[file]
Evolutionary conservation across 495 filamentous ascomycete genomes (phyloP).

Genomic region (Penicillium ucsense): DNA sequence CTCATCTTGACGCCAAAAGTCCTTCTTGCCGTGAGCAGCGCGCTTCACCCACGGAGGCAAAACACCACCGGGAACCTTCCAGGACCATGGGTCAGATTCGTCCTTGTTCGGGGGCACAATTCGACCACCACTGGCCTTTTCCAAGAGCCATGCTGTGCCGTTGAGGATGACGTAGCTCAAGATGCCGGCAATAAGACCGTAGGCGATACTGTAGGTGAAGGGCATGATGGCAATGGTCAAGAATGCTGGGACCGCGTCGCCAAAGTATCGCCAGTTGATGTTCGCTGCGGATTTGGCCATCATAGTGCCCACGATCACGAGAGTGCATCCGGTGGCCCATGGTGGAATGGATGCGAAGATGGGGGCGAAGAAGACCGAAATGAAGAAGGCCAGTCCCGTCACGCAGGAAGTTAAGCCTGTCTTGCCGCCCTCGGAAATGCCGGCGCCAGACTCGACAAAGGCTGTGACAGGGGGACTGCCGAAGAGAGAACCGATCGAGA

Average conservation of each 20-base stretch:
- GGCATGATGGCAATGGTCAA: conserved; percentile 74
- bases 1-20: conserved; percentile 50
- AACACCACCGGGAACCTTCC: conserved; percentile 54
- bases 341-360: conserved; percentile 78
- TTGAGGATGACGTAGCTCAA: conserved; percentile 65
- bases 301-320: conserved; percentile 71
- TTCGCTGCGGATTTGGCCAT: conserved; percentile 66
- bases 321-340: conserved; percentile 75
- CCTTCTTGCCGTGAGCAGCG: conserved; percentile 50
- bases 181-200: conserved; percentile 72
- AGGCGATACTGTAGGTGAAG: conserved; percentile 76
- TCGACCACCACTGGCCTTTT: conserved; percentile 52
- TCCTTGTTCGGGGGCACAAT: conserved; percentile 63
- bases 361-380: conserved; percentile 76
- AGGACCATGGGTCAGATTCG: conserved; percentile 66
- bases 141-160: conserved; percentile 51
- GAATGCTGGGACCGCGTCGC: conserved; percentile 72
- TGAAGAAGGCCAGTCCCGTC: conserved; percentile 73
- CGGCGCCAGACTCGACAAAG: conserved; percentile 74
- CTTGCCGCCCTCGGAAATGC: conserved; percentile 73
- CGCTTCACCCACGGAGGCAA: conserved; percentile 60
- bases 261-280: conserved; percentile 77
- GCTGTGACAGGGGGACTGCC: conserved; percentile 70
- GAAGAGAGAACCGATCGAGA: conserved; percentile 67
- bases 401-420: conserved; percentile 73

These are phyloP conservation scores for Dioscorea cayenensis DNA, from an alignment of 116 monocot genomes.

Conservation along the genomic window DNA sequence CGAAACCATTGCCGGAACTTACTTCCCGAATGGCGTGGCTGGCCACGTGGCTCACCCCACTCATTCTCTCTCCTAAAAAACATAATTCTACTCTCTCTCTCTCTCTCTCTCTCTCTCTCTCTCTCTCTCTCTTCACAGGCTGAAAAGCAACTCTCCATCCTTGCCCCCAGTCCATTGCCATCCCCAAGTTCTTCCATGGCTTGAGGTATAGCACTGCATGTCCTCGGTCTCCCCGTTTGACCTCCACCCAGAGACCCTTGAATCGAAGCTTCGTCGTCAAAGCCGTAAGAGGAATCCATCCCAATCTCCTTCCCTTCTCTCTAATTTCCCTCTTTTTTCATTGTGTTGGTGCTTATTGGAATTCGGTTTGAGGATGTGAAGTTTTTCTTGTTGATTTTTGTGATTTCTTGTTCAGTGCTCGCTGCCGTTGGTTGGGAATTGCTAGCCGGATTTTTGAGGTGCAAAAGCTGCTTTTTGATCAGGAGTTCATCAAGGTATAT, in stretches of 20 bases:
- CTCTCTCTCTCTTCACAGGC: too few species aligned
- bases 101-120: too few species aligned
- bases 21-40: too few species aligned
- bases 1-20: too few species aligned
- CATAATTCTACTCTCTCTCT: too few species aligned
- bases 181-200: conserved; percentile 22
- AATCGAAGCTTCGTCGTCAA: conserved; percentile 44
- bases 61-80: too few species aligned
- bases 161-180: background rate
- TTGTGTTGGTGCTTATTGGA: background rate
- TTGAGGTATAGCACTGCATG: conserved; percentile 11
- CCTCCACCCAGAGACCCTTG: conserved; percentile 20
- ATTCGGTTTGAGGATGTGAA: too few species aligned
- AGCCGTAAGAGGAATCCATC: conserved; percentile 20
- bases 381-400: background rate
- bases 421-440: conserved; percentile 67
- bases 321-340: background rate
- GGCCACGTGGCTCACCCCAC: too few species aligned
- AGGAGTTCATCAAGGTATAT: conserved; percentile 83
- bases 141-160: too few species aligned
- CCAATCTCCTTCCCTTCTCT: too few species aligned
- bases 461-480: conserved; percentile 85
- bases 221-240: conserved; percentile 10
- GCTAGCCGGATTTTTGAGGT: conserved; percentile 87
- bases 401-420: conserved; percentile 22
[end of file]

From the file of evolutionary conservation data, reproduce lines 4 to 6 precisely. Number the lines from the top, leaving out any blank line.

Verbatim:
- GGCATGATGGCAATGGTCAA: conserved; percentile 74
- bases 1-20: conserved; percentile 50
- AACACCACCGGGAACCTTCC: conserved; percentile 54